After a few bouncy wave trains and a few small features, the river begins to level out just before the get out. We normally get out and sit on the grass in the sun, eating our lunches and waiting for Keith to do the bike shuttle. Unfortunately, there was a change in the weather so it wasn`t as nice as last week but it still didn`t spoil a day on one of my favourite rivers.

More photographs……….

French Alps 2018 paddling trip Day 9 The Ubaye Race Course by Steve Hitchen

French Alps 2018 paddling trip

Day 9 The Ubaye Race Course by Steve Hitchen

An early start for LCC saw us setting off just after the bread delivery at 8am. With a second quick pit stop for pastries we were underway. The drive takes us along the Durance which runs past our camp site. We reach the lake at Embrun then head up the mountain on a switch back road giving us stunning views.

We all put in on the upper Ubaye at Jausiers which is the grade 3- section. The river is perfect for newer paddlers and offers great practice for the rest. The paddle took around an hour and all paddlers had a wonderful time. The sun was blazing and the water warm. The Ubaye is a great river and after lunch it got even better.

After lunch we headed for one of the finest white water stretches of river this paddler has ever been on, the Ubaye race course which is grade 3-4. Or Ebay as a few called it. With features from the start it was nonstop fun.

20 of us set off split into groups of 5.

A Grade 3 rapid to start. Followed by la Salle à Manger, a grade 4 rapid. With slow moving sections which let you catch your breath in between. 3 more featured rapids followed at grades 4 & 3+ before flushing out under the stunning Roman Bridge. A few swimmers and a few rolled back up. This author managed his first river roll!

If you come to paddle in this part of the alps this river is a must. Possible to paddle twice in one day LCC opted for beer and chips at the lake adjacent to the get out. With tales of the spills and thrills of the Ubaye Race course.

More photographs……….

French Alps 2018 paddling trip Day 9 The Upper Ubaye by Ciaran Fahey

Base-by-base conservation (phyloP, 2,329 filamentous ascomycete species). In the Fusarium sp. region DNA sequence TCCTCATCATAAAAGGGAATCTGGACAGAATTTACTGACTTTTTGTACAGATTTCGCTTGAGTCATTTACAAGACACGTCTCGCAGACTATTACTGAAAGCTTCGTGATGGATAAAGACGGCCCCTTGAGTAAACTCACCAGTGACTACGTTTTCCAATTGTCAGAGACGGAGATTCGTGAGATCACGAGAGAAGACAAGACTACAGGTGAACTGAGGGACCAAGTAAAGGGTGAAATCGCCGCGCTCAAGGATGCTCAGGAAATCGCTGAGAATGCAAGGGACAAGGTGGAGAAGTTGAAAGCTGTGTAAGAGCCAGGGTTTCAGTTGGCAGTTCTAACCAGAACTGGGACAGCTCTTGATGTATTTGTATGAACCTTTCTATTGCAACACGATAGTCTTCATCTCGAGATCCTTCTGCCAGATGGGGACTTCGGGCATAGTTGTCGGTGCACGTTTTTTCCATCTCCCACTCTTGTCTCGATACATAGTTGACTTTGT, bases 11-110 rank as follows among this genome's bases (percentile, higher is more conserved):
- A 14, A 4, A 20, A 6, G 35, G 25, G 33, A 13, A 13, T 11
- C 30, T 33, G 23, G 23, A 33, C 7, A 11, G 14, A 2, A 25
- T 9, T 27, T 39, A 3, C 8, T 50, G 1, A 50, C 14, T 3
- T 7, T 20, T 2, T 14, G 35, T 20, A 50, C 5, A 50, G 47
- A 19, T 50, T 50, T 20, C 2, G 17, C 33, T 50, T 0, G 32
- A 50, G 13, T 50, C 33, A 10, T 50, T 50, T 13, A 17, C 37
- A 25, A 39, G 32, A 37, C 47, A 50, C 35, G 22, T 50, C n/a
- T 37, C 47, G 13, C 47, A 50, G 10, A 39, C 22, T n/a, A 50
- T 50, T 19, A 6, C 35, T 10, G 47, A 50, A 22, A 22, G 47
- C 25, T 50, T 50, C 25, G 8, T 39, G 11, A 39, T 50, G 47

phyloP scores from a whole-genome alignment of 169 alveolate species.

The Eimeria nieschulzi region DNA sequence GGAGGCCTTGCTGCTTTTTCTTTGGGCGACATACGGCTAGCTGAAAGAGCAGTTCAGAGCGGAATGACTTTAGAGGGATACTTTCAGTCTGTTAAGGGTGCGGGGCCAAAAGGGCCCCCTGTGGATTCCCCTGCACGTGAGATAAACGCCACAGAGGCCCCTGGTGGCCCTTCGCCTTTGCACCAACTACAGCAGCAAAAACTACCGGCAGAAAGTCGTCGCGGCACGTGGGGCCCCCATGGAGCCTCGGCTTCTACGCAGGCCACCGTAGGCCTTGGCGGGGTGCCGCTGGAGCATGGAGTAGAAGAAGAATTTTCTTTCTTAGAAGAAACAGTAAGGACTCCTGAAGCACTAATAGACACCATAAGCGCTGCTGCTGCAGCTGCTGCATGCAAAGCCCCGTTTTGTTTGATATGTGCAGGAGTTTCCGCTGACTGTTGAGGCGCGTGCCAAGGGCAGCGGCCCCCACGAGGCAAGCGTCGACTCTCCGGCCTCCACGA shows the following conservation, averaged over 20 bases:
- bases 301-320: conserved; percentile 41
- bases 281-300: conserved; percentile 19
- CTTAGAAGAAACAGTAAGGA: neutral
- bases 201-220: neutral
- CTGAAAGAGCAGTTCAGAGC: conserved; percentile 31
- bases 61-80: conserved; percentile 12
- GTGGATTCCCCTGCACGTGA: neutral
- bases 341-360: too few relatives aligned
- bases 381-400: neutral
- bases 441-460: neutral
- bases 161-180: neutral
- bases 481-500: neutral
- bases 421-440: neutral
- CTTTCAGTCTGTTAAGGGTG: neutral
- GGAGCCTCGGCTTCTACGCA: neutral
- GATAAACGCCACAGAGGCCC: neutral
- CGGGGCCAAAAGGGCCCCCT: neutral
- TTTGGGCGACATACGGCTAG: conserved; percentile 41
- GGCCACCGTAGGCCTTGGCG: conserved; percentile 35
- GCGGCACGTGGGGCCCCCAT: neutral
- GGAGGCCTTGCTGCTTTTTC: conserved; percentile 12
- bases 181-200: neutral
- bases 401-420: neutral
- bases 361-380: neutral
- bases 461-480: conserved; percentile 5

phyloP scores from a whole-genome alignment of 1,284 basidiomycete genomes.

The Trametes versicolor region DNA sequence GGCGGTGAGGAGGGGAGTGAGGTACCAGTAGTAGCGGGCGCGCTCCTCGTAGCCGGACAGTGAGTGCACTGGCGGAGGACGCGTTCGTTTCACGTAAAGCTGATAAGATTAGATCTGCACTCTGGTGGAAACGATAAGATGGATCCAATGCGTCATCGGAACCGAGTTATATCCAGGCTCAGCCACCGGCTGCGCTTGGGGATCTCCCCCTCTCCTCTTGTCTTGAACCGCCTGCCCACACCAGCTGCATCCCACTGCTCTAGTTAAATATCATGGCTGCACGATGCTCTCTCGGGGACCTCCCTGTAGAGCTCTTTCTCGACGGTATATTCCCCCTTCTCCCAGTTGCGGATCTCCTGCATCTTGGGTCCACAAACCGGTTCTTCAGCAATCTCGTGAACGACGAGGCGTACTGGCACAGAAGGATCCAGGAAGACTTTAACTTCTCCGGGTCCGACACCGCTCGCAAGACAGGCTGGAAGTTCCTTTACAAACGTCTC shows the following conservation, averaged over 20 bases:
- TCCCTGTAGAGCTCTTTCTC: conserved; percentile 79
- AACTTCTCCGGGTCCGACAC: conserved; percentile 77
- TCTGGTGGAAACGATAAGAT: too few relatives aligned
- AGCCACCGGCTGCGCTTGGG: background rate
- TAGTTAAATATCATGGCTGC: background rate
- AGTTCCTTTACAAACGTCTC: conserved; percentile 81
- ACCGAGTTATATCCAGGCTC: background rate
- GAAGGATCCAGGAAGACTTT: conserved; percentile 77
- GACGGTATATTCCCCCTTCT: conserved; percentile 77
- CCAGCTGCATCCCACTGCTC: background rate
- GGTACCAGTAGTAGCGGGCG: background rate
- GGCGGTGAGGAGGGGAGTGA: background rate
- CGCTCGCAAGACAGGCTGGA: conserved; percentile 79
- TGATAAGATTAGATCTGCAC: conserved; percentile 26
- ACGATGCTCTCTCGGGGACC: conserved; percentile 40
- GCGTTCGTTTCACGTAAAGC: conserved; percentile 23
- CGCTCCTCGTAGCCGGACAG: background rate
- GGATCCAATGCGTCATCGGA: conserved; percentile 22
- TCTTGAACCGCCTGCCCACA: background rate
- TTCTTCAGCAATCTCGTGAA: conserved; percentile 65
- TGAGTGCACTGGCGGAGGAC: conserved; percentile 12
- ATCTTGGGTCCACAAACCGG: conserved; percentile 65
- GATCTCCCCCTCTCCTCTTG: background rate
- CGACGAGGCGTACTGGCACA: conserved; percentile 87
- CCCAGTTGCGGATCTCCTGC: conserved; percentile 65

French Alps 2018 paddling trip

Day 9 The Upper Ubaye by Ciaran Fahey

Earliest start of the trip so far for the clubs 2018 Alps trip, at an on the bus time of 8am. The destination for today’s trip was the Upper Ubaye a grade 3, despite the early start the long drive to the river resulted in getting on at 10am, a slightly later time the planned due to the placement of a boulder in the usual get on point. So, instead of a quick jump into the boats they had to be lowered down a steep embankment and herded across a small stream to the river. This wasn’t a total inconvenience as we got a good view of Fort De Nournoux built in 1843 into the cliff face above the river.

We split into the groups of 5’s for this river led by Keith, Helen, Kirk and mine was led by the Silver Fox, John. We had a fun bouncy journey down this river as even though it looked low there was still ample water in the main channel. The run has more than a few class 3 rapids including long wave trains that the whole group bounced down. During this enjoyable run we took the opportunity to practice frequent eddy hopping and even a good bit of surfing. I even got a few tips from the club’s playboating coach Graham on how to ride a wave for longer durations. Unfortunately, I got a bit carried away surfing and got caught sideways with water gushing over my hip and forcing me over, luckily there was enough room for a quick role up again.

The final stretch of the river had an interesting section with several boulders across the river to avoid. At the get out we climbed out of our boats some less graceful than other as my dad Dominic crashed into the water on his back as his boat floated an extra 6 foot down the river from him before being rescued. After the boats were all loaded up we headed ff to the second rver of the day the infamous Ubaye racecourse.

More photographs……….


Polo Practice Session run by Richie

Polo Practice Session run by Richie

On Saturday I went to canoe polo practice organised by Richie. There were not many people there, probably due to the rain, but we still went ahead with it with only 4 people (Callum, Luke, John and myself). We first did some passing around and then did some dribbling for a bit and throwing. At the end we did a whole game with many other people from the club who were in white-water boats and we even had open canoes taking part! At the end our team won in a “next goal wins” and we scored in 10 seconds after they said that.  A huge thanks to Richie for running the practice even though after 3 hours I was shattered it was great fun.

Aleksander Ford


Liverpool Canoe Club is open to all and aims "to provide the maximum canoeing and kayaking opportunities for all its members"